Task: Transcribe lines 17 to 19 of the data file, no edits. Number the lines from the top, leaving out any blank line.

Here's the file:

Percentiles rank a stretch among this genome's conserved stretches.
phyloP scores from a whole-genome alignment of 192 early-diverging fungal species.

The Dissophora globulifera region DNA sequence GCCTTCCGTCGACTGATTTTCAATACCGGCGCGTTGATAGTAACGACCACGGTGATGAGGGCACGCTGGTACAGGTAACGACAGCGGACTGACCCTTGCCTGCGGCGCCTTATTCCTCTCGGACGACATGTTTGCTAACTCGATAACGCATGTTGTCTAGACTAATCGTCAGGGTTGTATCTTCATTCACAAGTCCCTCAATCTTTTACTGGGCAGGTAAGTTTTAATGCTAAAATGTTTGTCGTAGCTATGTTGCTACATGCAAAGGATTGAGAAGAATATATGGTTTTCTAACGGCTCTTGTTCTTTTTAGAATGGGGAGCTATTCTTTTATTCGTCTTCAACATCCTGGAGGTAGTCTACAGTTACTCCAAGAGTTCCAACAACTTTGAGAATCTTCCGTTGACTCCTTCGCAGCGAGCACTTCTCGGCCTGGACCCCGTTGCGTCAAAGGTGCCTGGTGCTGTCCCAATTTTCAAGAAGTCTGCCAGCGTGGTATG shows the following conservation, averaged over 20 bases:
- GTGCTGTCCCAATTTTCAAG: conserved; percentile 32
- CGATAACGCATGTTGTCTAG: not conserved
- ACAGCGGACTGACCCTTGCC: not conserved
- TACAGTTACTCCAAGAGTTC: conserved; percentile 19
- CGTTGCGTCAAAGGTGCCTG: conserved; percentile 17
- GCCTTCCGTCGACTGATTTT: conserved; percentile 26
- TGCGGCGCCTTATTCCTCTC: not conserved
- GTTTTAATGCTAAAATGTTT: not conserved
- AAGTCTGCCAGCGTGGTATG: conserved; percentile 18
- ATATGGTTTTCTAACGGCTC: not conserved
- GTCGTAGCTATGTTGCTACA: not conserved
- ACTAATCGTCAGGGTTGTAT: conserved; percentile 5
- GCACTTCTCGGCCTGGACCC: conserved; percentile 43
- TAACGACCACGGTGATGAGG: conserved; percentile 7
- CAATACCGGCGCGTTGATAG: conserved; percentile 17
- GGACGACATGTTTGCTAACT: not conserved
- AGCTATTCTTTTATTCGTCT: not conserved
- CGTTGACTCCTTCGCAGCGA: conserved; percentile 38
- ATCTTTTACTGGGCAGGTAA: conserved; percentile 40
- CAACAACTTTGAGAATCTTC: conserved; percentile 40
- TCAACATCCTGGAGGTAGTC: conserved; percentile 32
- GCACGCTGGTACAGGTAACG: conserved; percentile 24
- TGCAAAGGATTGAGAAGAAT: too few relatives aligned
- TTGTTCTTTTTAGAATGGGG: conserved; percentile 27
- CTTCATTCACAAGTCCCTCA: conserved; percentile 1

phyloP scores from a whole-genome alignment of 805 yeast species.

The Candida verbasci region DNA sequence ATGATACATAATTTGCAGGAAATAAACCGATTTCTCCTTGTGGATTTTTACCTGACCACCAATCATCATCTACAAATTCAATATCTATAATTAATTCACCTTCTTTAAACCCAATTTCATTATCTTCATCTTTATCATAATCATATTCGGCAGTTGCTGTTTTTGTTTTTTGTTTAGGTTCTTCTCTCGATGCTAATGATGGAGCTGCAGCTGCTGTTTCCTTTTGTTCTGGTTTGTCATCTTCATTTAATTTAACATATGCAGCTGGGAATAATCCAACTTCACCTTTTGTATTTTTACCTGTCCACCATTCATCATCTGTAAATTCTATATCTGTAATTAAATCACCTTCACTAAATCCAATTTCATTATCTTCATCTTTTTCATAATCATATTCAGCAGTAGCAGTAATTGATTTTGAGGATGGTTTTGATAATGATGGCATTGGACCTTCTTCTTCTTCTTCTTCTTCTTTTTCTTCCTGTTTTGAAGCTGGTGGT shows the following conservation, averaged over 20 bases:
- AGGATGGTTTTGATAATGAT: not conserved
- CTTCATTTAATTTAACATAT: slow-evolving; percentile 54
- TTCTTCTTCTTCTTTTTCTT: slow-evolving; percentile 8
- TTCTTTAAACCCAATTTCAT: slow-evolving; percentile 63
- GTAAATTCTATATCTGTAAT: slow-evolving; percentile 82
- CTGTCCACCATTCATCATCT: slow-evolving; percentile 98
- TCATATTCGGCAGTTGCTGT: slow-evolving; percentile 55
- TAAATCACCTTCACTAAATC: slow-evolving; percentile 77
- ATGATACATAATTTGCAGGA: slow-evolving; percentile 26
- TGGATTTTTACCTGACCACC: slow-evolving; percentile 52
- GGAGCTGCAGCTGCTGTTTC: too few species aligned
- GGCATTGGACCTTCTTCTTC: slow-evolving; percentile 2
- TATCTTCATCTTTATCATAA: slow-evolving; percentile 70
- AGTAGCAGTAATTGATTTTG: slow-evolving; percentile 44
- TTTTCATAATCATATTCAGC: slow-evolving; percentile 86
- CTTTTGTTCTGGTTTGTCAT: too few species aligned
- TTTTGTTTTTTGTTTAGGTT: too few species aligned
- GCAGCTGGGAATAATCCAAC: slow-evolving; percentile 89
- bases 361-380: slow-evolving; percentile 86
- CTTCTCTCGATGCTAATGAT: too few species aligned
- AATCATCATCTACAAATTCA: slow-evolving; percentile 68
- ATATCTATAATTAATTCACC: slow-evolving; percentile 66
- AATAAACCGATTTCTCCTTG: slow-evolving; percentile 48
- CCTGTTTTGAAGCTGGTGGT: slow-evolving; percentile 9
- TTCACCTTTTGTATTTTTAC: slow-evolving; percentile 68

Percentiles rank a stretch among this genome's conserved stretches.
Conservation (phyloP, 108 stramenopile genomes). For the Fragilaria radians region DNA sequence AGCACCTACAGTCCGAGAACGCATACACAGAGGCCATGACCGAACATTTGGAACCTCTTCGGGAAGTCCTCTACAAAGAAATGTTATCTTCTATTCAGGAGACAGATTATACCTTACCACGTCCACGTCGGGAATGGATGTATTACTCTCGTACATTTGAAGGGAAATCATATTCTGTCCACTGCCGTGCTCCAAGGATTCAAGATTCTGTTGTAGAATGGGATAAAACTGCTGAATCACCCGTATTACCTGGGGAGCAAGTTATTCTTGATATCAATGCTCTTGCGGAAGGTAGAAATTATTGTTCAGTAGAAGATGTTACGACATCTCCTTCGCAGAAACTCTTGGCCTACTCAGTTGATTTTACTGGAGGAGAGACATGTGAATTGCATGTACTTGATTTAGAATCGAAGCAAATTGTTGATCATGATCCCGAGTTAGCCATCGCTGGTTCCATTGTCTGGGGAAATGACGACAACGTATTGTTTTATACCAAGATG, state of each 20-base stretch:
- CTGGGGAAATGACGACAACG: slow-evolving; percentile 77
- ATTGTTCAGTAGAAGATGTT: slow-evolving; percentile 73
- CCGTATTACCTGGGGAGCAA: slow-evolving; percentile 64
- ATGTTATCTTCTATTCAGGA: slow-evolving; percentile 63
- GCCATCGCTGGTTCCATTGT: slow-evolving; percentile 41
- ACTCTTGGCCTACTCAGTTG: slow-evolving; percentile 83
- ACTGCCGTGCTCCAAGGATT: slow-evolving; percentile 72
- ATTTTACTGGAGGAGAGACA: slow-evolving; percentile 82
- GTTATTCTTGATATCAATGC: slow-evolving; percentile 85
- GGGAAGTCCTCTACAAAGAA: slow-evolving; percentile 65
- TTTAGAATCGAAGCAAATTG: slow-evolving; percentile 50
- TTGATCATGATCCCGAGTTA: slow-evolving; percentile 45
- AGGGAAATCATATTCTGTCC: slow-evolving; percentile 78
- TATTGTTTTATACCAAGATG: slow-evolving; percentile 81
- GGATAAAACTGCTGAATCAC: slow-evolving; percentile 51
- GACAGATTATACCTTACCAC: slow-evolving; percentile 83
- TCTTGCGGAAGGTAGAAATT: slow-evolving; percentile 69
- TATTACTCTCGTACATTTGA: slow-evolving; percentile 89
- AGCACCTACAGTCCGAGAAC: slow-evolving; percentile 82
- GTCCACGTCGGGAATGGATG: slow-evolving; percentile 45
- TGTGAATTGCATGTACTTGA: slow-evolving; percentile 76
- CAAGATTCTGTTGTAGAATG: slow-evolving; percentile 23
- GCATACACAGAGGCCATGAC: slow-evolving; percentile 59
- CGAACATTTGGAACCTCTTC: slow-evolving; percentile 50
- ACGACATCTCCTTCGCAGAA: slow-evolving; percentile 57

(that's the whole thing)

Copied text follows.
- TAACGACCACGGTGATGAGG: conserved; percentile 7
- CAATACCGGCGCGTTGATAG: conserved; percentile 17
- GGACGACATGTTTGCTAACT: not conserved